General food law

Whether you work in a food business or you are a consumer interested in food law, there are general requirements, which are listed on this page.

This overview covers the main EC and domestic legislation on food imports and exports, safety, traceability, labelling and product withdrawals and recalls.

We have summarised the wording of the legislation referred to, so please use this as a general summary of food safety law, but don’t regard it as legal advice.

It is important to always check the exact wording of the legislation applicable to the circumstances you are dealing with.

The main food laws which apply to these policy areas

The General Food Law Regulation (EC) 178/2002 is directly applicable EU legislation and provides the general principles of food safety which include the requirement on food businesses to place safe food on the market, for traceability of food, for presentation of food, for the withdrawal or recall of unsafe food placed on the market and that food and feed imported into, and exported from, the EU shall comply with food law. See the guidance on General Food Law Regulation (EC) 178/2002.

The Food Safety Act 1990 (as amended) provides the framework for all food legislation in Britain – similar legislation applies in Northern Ireland. See the guidance for food businesses on the Food Safety Act 1990.

In Scotland and Wales, The General Food Regulations 2004 (as amended) provides for the enforcement (including imposing penalties) of certain provisions of Regulation (EC) 178/2002 and amended the Food Safety Act 1990 to bring it in line with Regulation (EC) 178/2002. Similar legislation applies in Northern Ireland.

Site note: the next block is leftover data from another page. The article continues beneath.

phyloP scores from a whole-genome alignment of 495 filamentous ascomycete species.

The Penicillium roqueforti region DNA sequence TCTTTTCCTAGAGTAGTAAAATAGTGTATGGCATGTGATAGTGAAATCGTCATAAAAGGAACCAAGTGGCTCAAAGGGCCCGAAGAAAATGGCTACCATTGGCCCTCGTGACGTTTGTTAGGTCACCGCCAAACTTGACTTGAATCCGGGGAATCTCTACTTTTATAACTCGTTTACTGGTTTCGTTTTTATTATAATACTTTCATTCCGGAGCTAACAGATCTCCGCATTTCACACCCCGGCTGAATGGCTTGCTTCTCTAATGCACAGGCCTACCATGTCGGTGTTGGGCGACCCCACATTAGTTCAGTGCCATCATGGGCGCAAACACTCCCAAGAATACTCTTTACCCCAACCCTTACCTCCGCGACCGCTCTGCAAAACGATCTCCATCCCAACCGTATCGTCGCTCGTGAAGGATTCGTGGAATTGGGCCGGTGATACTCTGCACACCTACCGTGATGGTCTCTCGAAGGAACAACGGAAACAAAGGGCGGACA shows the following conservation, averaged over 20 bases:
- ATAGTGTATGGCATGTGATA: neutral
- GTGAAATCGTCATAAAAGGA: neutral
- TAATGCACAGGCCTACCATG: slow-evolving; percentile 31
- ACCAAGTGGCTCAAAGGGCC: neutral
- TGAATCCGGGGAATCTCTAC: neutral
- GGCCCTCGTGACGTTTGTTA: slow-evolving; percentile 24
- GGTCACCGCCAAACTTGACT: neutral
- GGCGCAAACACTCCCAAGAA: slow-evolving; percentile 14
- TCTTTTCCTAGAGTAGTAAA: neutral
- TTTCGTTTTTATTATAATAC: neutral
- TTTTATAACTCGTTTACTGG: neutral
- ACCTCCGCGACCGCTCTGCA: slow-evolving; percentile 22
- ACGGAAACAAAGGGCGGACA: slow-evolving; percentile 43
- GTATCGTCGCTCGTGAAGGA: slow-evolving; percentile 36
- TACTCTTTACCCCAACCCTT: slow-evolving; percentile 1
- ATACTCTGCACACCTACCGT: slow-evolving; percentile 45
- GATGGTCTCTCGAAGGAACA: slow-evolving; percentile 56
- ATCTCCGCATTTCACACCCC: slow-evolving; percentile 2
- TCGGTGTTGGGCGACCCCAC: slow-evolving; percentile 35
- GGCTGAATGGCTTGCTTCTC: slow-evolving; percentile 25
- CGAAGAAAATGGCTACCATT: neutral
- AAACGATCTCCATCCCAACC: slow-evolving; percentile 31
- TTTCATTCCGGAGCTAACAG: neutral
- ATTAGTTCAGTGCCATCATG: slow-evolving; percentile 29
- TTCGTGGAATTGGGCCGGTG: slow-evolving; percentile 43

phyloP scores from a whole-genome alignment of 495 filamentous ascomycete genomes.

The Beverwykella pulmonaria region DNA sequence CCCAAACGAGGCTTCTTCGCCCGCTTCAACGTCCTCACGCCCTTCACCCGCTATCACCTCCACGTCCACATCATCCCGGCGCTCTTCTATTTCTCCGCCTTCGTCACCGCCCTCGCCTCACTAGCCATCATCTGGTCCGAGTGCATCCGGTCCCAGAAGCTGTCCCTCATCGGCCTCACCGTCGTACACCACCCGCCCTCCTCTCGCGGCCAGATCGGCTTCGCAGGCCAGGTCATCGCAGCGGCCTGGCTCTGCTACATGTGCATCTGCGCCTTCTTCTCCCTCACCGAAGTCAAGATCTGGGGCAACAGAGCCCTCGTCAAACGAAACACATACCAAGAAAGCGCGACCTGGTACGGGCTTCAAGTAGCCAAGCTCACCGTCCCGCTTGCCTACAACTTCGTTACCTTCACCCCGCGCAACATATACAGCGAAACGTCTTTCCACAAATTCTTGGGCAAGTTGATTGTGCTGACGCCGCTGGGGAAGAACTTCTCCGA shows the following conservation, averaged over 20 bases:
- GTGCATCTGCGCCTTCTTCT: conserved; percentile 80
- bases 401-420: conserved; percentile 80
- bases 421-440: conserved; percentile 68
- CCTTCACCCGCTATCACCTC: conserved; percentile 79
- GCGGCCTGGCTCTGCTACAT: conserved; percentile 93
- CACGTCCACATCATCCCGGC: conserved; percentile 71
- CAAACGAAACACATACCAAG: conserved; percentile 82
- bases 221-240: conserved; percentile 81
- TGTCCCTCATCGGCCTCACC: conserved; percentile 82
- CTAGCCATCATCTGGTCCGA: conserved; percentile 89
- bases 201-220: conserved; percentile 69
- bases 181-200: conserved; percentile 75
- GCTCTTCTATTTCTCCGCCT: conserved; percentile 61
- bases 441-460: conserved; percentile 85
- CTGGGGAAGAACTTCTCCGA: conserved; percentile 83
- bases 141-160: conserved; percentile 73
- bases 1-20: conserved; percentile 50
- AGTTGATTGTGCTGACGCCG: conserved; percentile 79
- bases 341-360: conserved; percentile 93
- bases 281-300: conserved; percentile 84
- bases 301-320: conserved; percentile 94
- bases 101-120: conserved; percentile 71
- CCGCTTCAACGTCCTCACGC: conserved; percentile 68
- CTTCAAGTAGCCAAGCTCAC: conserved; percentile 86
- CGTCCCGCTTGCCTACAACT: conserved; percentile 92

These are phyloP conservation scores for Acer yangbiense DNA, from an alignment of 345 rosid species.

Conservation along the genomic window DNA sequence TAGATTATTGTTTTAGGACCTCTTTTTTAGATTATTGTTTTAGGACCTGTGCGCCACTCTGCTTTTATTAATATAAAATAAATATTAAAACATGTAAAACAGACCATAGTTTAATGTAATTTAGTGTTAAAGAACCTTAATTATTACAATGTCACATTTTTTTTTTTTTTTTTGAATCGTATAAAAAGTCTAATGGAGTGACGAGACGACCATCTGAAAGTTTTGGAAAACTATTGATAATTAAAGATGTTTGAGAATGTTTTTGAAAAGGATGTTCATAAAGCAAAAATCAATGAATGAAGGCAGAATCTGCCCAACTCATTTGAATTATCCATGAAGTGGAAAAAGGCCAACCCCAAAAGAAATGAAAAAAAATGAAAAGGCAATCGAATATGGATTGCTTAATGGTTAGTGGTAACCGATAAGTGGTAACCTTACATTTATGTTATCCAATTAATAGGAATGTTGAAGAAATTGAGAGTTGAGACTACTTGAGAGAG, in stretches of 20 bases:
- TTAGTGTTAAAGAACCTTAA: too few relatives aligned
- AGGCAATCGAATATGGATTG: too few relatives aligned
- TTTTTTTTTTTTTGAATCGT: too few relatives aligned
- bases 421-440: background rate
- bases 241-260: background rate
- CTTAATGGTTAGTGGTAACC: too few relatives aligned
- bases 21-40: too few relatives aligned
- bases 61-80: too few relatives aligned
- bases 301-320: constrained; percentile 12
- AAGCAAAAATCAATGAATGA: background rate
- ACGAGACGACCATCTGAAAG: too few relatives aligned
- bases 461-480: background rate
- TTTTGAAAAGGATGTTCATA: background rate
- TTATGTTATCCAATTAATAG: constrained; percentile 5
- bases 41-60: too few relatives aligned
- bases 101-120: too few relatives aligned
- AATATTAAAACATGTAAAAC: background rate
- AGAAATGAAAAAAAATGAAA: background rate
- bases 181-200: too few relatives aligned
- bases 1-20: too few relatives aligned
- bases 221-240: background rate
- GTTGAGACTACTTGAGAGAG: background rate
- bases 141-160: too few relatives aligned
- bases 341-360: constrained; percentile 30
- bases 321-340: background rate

In England, The Food Safety and Hygiene (England) Regulations 2013 (as amended) provides for the enforcement (including imposing penalties) of certain provisions of Regulation (EC) 178/2002.

Main food safety and consumer protection offences created by the Food Safety Act 1990

Section 7: rendering food injurious to health by:

  • adding an article or substance to the food
  • using an article or substance as an ingredient in the preparation of the food
  • abstracting any constituent from the food
  • subjecting the food to any process or treatment

with the intention that it shall be sold for human consumption.

Section 14: selling to the purchaser’s prejudice any food which is not of the nature or substance or quality demanded by the purchaser.

Section 15: falsely describing or presenting food.

Under section 20, if the commission of an offence is due to the act or default of another person, the other person is guilty of the offence.

Under section 21 in proceedings for an offence under the provisions of Part 2 of the Act (which includes the offences listed above), it is a defence for a food business operator to prove that he took all reasonable precautions and exercised due diligence to avoid the commission of the offence.

Main provisions of the General Food Law Regulation (EC) 178/2002 that apply to food business operators

Article 11 states that food imported into the European Union (EU) for placing on the market shall comply with the requirements of food law recognised by the EU, or if there is a specific agreement between the EU and the exporting country, those requirements.